HONOLULU (KHON2) — The slowdown on the economy has many struggling to make ends meet and for some families, that means sacrificing the education plans they have for children.
During the 2019-2020 school year roughly 15 percent of school-age students attended private schools in Hawaii. This year, that number will likely go down due to the pandemic as families deal with the financial fall-out of COVID-19.
“COVID has thrown a big wrench into everyone’s situation,” said Damien Memorial’s Head of School Kyle Atabay, Ph.D.
More than 200,000 people are unemployed statewide. When families struggle to make ends meet and keep a roof over their heads, shelling out thousands for private school tuition simply isn’t possible.
Damien Memorial’s enrollment has dipped slightly from 690 last year. They currently have 647 enrolled, but that number could change since enrollment is still open.
“Our enrollment numbers, although down, are not as low as we thought, as we were originally preparing for,” Atabay said.
Damien’s tuition for the 2019-2020 school year was $12,425 for intermediate and $16,101 for high school. According to Hawaii Private School Review, roughly 60% of Damien students were receiving financial aid last year — a number surely to increase even though Damien is far from the most expensive private school in Honolulu.
According to the Hawaii Association of Independent Schools Private School Tuition Report for 2019-2020 which studied 93 private schools in the state, the average tuition cost in Honolulu was $15,096. Statewide, the average tuition cost was $10,159, excluding Kamehameha Schools.
Damien Memorial isn’t the only school feeling the pinch.
In a letter to parents dated June 15, 2020, MidPacific Institute President Paul Turnbull, Ph.D wrote:
“During this time of constant change, we know that Mid-Pacific is not immune to the effects of the COVID-19 pandemic. That is why we have been diligently working alongside other schools and local businesses to adjust to the reality that our middle and high school enrollment will be slightly smaller in the coming years.”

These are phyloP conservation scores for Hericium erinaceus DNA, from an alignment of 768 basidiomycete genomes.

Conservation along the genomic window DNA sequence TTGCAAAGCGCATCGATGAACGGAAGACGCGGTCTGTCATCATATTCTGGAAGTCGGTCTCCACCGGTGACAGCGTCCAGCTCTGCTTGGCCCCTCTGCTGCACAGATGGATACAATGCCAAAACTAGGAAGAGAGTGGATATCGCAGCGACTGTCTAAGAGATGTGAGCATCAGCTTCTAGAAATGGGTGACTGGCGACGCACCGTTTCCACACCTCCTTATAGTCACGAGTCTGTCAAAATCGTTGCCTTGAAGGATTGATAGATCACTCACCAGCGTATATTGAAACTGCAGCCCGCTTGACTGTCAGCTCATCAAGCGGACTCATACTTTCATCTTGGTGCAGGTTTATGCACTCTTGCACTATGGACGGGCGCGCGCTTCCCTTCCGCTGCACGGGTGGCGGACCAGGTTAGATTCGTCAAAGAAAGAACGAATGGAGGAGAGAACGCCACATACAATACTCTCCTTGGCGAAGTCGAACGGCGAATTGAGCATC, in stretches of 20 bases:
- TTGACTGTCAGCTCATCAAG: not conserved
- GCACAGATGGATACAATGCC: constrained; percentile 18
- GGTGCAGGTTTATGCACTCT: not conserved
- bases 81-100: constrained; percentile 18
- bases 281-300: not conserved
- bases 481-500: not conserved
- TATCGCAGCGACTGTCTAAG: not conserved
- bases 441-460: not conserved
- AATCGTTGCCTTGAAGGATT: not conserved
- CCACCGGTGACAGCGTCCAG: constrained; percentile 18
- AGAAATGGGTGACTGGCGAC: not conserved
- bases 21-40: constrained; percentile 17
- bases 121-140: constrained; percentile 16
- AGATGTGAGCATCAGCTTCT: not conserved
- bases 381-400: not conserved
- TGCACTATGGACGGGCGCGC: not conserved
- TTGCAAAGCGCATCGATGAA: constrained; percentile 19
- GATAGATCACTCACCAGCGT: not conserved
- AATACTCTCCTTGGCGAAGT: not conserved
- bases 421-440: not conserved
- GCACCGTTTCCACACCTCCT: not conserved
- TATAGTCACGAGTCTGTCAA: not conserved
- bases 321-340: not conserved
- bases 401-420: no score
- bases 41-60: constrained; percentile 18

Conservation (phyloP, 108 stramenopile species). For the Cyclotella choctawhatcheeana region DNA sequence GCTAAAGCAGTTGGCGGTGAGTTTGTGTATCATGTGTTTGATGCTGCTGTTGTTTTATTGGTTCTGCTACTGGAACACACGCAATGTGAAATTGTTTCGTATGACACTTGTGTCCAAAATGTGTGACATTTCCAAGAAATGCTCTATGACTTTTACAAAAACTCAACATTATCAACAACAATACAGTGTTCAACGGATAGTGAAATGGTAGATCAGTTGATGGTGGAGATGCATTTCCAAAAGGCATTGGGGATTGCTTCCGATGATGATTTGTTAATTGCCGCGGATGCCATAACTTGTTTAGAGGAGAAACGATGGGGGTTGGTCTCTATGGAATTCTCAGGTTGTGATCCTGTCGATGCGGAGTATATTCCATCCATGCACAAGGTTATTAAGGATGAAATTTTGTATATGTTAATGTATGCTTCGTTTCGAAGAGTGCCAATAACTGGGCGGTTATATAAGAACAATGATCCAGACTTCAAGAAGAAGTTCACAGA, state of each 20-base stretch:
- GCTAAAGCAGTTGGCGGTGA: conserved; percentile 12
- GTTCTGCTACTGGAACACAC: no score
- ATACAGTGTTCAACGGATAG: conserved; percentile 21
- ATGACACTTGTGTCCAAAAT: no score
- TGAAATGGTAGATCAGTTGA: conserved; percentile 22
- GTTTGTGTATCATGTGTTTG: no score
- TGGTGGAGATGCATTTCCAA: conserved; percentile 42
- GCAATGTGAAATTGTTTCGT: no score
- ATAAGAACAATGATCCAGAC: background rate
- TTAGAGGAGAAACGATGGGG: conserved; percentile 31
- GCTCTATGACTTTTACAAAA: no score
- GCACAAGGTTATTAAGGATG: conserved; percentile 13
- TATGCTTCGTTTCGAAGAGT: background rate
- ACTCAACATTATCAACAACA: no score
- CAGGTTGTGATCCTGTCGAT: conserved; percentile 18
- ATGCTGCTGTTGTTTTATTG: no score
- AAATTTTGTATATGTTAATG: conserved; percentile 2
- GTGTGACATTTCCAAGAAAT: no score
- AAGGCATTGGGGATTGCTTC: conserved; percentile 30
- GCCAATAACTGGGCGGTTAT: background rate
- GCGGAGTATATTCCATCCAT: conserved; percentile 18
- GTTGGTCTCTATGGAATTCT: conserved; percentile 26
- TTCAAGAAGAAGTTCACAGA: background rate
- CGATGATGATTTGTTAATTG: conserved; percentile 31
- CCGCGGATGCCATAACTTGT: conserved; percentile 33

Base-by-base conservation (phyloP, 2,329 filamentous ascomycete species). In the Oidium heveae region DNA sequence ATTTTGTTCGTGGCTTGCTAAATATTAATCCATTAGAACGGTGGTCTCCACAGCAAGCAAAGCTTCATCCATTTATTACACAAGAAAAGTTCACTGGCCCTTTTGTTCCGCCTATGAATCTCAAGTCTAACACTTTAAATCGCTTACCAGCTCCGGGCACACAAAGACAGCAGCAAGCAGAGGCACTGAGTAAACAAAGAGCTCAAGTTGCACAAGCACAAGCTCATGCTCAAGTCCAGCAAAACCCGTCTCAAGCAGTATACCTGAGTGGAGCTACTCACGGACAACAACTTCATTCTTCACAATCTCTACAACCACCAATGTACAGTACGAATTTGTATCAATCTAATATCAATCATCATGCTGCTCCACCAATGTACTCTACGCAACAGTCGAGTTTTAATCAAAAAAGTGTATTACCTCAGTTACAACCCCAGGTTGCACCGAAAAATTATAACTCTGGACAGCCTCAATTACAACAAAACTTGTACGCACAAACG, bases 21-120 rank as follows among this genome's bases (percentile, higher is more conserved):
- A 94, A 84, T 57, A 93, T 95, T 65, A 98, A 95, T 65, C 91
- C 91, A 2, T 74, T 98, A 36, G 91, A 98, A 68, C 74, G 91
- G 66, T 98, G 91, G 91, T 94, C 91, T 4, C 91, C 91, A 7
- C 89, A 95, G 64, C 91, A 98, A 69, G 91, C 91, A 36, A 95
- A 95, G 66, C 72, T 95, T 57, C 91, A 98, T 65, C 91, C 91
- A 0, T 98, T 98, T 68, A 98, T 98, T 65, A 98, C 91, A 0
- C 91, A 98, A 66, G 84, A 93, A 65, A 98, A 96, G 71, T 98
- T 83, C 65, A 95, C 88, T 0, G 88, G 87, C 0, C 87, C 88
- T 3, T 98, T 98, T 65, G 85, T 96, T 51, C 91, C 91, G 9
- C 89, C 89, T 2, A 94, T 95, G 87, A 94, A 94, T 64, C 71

To assist families in need, many private schools are offering more financial aid.
Punahou School, one of the largest private schools in the state and one of the most expensive with tuition at $26,000 last year, is dramatically increasing funds available to families according to Punahou School President Mike Latham, Ph.D.
“In a normal year, Punahou has been allocating about $8 million in support of financial aid, and about 20 percent of our students receive aid. This year we have budgeted up to a 50 percent increase in financial aid. So we’ve actually budgeted out to $12 million in additional financial aid.”
Latham said they have seen a drastic uptick in the number of families seeking aid, many of whom have never needed it before.
“We make a commitment to Punahou families. I think they’ve made a commitment to the school and they’ve entrusted their children to us and we really believe that part of our commitment to our families and our broader sense in our community is that we want to make Punahou as affordable as we can,” Latham said.
Enrollment at Punahou averages 3750 students each year. Latham said their current enrollment is at 3746 and they actually expect to surpass their average this year.